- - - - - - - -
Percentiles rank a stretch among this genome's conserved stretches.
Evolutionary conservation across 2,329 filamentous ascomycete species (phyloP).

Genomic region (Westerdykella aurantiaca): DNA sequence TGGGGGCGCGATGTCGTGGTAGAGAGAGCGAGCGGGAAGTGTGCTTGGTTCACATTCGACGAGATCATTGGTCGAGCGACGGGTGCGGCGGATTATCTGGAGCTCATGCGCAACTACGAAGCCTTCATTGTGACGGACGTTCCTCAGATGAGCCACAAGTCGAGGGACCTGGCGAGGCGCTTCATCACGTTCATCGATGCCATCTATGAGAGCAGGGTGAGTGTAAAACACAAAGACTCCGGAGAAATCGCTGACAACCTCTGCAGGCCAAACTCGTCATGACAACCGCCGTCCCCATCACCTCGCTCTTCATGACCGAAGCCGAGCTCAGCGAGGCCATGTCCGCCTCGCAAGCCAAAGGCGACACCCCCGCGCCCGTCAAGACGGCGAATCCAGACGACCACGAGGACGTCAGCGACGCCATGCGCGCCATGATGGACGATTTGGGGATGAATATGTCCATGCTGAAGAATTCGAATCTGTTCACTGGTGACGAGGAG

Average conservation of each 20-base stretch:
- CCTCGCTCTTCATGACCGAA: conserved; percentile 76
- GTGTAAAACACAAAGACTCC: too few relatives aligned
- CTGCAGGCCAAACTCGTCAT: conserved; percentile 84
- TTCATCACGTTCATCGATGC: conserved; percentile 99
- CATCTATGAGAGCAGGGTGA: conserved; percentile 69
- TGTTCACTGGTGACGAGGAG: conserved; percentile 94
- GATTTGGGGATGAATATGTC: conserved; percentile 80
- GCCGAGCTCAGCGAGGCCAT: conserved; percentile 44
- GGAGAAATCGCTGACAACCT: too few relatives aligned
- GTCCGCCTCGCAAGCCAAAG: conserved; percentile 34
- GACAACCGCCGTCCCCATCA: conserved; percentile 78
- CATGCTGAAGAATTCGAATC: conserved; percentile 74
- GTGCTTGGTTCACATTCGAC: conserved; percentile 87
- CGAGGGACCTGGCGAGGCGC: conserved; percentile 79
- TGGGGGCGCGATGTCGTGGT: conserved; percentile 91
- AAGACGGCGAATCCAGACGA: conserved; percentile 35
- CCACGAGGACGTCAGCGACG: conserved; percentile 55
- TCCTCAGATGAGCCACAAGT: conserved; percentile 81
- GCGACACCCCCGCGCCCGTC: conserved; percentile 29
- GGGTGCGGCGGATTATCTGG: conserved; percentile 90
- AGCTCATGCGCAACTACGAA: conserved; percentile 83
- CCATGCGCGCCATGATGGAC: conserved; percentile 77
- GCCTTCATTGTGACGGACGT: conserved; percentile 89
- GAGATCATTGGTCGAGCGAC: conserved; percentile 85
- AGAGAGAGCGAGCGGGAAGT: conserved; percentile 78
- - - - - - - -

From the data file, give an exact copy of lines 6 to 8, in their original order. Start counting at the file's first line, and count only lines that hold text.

- GTGTAAAACACAAAGACTCC: too few relatives aligned
- CTGCAGGCCAAACTCGTCAT: conserved; percentile 84
- TTCATCACGTTCATCGATGC: conserved; percentile 99